Best Food in Town, Galloway
Best Food in Town is a great, if gutsy, name for a restaurant. It’s a Chinese restaurant with locations throughout South Jersey. The Galloway store looks like anything but a chain, with spare decor and basketballs (for the owners’ kids?) stacked under a table. Lunch specials, from 11 a.m. – 3:30 p.m. Monday through Saturday, range from $5.95 to $7.50. Hunan beef is shown in the photo.
El Pueblo Taqueria, Lower
Colorful little El Pueblo Taqueria — sunshine-yellow walls, murals — is in a strip mall across the street from a giant Wawa, so you can’t miss it. There are 11 kinds of tacos, from chicken, steak and pork to tongue, Mexican-style shrimp and spicy chopped tofu. The best part: an order of four is $9. Tortas are in the $9-$12 range, and the guacamole is made fresh to order.
Uncle Paulie’s Peruvian Chicken, Maywood
Uncle Paulie’s is a Peruvian restaurant specializing in rotisserie chicken. “Puro sabor” proclaims the menu — “pure taste.” Lunch specials are $7.95 Monday-Friday and include soup or salad, plus a can of soda. The arroz con pollo featured tasty chicken, and the lomo saltado (in photo) was another winner, with tender, seasoned steak. You can get a whole chicken (no sides) for $10, a half chicken for $6.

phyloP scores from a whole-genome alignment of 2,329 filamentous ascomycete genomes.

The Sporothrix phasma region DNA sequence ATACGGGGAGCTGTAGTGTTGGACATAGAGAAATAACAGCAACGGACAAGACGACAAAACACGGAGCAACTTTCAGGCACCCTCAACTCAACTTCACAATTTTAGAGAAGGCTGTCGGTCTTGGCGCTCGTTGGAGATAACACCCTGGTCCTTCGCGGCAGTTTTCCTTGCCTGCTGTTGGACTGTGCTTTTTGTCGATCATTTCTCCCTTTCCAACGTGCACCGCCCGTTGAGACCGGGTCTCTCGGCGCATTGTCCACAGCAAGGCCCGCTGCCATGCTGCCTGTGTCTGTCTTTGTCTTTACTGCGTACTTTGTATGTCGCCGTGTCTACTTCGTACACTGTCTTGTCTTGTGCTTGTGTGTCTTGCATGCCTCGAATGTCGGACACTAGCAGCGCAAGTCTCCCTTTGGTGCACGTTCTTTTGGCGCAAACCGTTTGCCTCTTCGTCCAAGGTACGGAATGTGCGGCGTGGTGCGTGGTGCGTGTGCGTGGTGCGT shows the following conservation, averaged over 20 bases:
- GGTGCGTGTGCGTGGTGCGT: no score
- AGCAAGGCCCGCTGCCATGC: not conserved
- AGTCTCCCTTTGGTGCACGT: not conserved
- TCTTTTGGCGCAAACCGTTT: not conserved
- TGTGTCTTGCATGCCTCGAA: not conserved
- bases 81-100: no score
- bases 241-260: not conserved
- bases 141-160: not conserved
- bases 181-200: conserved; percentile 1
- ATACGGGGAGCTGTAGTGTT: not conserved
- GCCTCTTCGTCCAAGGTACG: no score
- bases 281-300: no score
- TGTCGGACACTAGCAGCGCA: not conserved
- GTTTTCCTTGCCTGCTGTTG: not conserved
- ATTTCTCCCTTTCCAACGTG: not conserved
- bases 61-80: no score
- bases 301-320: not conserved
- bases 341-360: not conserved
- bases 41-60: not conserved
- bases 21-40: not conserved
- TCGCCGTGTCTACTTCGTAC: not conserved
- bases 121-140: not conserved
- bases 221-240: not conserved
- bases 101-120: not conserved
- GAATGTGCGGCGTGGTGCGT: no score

Shan Shan Noodles, Parsippany
Hand-pulled noodles date to the 1500s in China; the process consists of kneading the dough and repeatedly stretching it to produce strands of long, thin noodles. Shan Shan Noodles looks rather ordinary inside and out, but the hand-pulled noodle soups and dishes are standouts. Try the House Special Hand Pulled Noodle Soup ($11.50) for starters and then proceed to the Chicken with Fried Noodle (photo), a hearty heap of meat, noodles and veggies.
Lorenzo’s Cabana, Westville
Simple and spare describes Lorenzo’s Cabana, but there’s some excellent food coming out of that kitchen. Their tacos made our best tacos list, and the empanadas are equally worthy. And they’re cheap — $2.50 for tacos and empanadas, $8-10 for the “big quesadillas” (and they are). The chicken cheesesteak empanada is better than half the regular cheesesteaks I’ve eaten, the chicken empanada is loaded with fresh-tasting meat, and the Cuban empanada is highlighted with a big slab of juicy pork.